GST on online imports: time to stop the debate and act

GST-goods-and-services-taxOn April 24 2017, Kathrin Bain, a lecturer at the School of Taxation and Business Law at UNSW, wrote an article with a critical stance on the government’s plan to apply GST on overseas online purchases commencing July 1 2017. Kathrin’s argument is that this would not “level the playing field” between local and international retailers anyway.

Having spent more than 30 years working in retail, I have witnessed first-hand the many legislative obstacles that have hamstrung the industry. In recent years, I have argued and lobbied against the GST loophole on international purchases made online, which has had extremely detrimental consequences for local businesses.

Given my passion for seeing Australian retailers get a fair go at being successful, I feel it is my duty to offer an alternate point of view to Kathrin’s argument.

Kathrin states that Australia would “unfairly impose GST on goods purchased from overseas sellers, that wouldn’t be subject to GST if purchased from an Australian seller”.

This statement contains an error. Let us prove this by using the example of an item that costs $50 to purchase from the manufacturer and which is sold for $80 to an Australian consumer (ex. GST).

If the product is sourced locally:

  • The retailer will pay the local manufacturer $55 and then sell the item for $88.
  • The manufacturer would then remit $5 to the ATO and the retailer would pay $3 ($8 less $5 GST credit).
  • The ATO will get $8.

If the same item is sourced overseas:

  • The overseas vendor will pay an overseas supplier $50.
  • Under the present regime, it will then sell it directly to an Australian consumer for $80. No GST collected.
  • Under the new regime, the vendor would have to charge $88 and remit $8 to the ATO.
  • If the original goods still originated overseas and were imported by an Australian retailer, the retailer would have to pay the initial $5 GST to clear the goods through Customs, and then an extra $3 once the goods are sold. Once again, the ATO gets $8.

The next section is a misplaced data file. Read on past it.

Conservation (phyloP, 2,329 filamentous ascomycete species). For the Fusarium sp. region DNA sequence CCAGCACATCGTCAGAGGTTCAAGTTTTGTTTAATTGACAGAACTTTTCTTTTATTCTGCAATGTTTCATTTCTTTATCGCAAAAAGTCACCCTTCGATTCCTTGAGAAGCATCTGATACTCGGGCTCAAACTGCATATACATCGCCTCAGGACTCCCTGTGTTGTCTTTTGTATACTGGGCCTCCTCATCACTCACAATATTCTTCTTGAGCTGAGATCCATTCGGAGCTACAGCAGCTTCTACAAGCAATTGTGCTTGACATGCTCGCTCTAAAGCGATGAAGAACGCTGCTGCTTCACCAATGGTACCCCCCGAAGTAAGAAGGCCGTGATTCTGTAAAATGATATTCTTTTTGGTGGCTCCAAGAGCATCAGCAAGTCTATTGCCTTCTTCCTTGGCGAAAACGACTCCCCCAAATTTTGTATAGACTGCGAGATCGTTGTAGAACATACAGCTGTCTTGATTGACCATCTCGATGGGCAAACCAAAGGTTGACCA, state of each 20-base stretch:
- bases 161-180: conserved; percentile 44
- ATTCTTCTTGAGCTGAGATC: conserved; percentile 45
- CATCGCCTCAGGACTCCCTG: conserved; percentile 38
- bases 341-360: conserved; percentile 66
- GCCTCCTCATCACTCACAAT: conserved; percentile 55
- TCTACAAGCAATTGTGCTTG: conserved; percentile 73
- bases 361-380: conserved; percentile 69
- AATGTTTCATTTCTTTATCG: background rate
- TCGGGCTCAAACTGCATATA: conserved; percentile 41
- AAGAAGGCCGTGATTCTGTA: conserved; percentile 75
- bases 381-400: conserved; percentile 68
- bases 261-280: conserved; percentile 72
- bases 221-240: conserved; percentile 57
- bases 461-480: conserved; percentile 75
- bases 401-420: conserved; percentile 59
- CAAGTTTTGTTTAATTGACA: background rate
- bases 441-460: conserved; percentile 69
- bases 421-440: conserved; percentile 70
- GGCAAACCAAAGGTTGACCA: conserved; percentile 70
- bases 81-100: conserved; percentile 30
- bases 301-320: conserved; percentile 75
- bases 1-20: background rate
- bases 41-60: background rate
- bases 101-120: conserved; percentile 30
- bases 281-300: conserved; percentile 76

Kathrin’s article also includes the common objection of those who oppose GST on online overseas purchases – the claim that collection of the tax will be an issue and that the ATO will not collect any additional revenue. This too does not hold water. With the intended collection at the vendor side, the costs will not be much higher than collection from local retailers. The author also views the application of this new GST regime to ‘redeliveries’ as an unfair penalty. Again, the facts do not stack up. For example, if something cannot be shipped by Amazon US to an Australian address, you can order the goods for delivery to a US-based redirection service, such as MyUS. No GST is payable in this instance, so it is only fair that it will need to be collected on the shipment when it crosses the Australian border. Without such a mechanism, a loophole would have been created in the new system.

Finally, the author comments further about the issues with tax collection and how important it is to make sure that any new rules are practical and enforceable. These are valid and important points, and, given Kathrin’s expertise, I would value learning her views on how to make the new GST initiative water-tight. In the absence of such constructive commentary, I feel obliged to address the fundamental misunderstanding about the retail industry implied in her article.

Australian retailers must navigate a highly challenging and restrictive environment. We pay higher rents, higher wages, and must operate under stringent regulations in comparison to most retailers overseas. Furthermore, Australia is a law-obedient country – we diligently follow the rules.

Allowing overseas competitors, who often have lower operating costs, to charge 10 per cent less because they have been immune to GST, has been, and continues to be, an additional harsh impost on local retailers.